At The Birthday Supper – Fiction

I wrote this for this week’s   Friday Fictioneers hosted by Rochelle     100 words  (or so)  based on the photo prompt below.  Come join us!

saltAt The Birthday Supper

It was Mother’s birthday. She was 85.  Maybe she’d remember it was her
favorite restaurant.

“Where are all my things?” she asked.

“What things, Mother?   Those things that you didn’t want to leave when you were 50?”

“I remember that birthday.  You took me for supper then, too. I  don’t know why I never left him. Do you remember?”  Mother was cutting an asparagus spear.

“I guess, like he said, he thought you were ethereal and that meant something no one else could ever understand.”

“At the end, he wouldn’t even hold my hand.”

“Don’t look back, Mother.” I squeezed her hand.

Ellespeth

photo Copyright – Dawn Q. Landau

20 thoughts on “At The Birthday Supper – Fiction

  1. Well done, Ellespeth! The story is both bitter and sweet: the mother with a bitter memory and the child squeezing her hand for comfort. Somewhat ironic too because the child (I can’t tell if the child is a daughter or son and it doesn’t really matter) wonders if Mother will remember the restaurant, perhaps not prepared for Mother remembering a lot more. It is sad that for some reason we are more inclined to remember the slights and betrayals of years past. Have you seen the film, Away From Her? Julie Christie’s performance of a woman suffering from Alzheimer’s is wonderful. The story is rather painful for everyone suffers, the caregiver (her husband) more so in many ways, but you also see how Christie’s character suffers by not being able to forget a wrong done to her by her husband long ago. Your story reminds me of that struggle.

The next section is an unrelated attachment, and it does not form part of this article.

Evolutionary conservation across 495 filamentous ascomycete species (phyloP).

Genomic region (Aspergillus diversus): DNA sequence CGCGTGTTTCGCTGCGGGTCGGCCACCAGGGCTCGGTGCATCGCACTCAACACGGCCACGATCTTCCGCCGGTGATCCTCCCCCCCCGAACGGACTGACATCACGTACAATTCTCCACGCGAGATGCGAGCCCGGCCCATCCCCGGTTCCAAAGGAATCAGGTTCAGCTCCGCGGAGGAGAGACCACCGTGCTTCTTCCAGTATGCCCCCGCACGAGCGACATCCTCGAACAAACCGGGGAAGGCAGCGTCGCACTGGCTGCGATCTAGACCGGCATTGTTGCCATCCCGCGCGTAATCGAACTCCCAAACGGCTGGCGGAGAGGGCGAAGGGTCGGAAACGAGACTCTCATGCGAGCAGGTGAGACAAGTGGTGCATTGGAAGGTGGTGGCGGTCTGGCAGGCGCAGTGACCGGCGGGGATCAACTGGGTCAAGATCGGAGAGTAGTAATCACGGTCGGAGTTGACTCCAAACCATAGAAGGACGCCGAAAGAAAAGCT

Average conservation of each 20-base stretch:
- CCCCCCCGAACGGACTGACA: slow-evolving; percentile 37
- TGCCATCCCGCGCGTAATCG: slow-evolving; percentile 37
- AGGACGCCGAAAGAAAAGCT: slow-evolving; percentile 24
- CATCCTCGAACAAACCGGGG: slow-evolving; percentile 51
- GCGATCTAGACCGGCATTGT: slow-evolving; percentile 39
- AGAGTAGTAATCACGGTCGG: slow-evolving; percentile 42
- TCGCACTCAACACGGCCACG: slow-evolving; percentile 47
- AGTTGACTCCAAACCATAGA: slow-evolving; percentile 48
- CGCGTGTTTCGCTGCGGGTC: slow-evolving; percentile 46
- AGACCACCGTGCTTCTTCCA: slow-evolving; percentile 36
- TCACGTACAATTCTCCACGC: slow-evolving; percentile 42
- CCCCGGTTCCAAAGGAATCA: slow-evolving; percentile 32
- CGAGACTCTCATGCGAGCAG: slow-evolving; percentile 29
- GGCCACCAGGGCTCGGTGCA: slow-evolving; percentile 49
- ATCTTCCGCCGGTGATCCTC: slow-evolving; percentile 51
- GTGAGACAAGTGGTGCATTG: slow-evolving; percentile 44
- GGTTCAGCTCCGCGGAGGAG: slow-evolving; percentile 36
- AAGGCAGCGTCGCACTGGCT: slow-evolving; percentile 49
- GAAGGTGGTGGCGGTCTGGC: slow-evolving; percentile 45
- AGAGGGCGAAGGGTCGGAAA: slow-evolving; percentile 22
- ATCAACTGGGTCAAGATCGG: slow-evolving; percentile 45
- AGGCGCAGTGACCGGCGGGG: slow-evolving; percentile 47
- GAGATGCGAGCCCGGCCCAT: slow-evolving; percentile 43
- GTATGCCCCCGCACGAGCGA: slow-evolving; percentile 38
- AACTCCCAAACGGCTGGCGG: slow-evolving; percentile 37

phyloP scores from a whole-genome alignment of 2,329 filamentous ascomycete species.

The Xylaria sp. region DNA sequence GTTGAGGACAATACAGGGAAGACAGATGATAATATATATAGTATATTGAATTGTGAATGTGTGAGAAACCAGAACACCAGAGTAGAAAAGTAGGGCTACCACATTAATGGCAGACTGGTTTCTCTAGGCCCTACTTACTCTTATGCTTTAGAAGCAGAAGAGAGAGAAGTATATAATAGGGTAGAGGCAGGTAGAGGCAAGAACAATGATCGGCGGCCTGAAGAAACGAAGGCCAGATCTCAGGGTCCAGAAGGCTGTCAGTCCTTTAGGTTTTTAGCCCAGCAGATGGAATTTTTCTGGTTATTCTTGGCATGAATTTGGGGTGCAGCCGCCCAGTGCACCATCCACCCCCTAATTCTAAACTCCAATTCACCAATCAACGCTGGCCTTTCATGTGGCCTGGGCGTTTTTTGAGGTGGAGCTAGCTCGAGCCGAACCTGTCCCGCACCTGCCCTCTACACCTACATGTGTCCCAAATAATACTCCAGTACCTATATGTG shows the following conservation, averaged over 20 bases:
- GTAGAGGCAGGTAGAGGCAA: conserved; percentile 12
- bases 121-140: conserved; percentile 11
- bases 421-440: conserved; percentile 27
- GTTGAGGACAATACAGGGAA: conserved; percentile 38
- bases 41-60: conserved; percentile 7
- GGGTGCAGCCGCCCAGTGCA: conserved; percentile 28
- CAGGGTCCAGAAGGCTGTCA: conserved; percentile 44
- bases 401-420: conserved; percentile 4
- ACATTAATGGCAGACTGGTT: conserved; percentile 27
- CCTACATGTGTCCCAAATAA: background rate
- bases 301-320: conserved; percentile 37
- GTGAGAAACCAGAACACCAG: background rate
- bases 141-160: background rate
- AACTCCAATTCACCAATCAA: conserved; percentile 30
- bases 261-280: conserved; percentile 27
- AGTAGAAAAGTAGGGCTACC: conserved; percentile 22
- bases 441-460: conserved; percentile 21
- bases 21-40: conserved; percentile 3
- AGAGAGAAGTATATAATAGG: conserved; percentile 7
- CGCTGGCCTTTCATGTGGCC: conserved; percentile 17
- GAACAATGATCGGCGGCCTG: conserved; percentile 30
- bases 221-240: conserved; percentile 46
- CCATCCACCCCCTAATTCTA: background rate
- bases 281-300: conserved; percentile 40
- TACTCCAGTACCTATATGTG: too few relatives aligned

Like

  2. Ellespeth, The elderly have more time to think about things. Unfortuantely, memories often bring up the little hurts of the past to cast a shadow on the present. I’ve made an effort to forget and forgive, as least to forgive. Well written. —Susan

    Like

Leave a Reply

Fill in your details below or click an icon to log in:

WordPress.com Logo

You are commenting using your WordPress.com account. Log Out / Change )

Twitter picture

You are commenting using your Twitter account. Log Out / Change )

Facebook photo

You are commenting using your Facebook account. Log Out / Change )

Google+ photo

You are commenting using your Google+ account. Log Out / Change )

Connecting to %s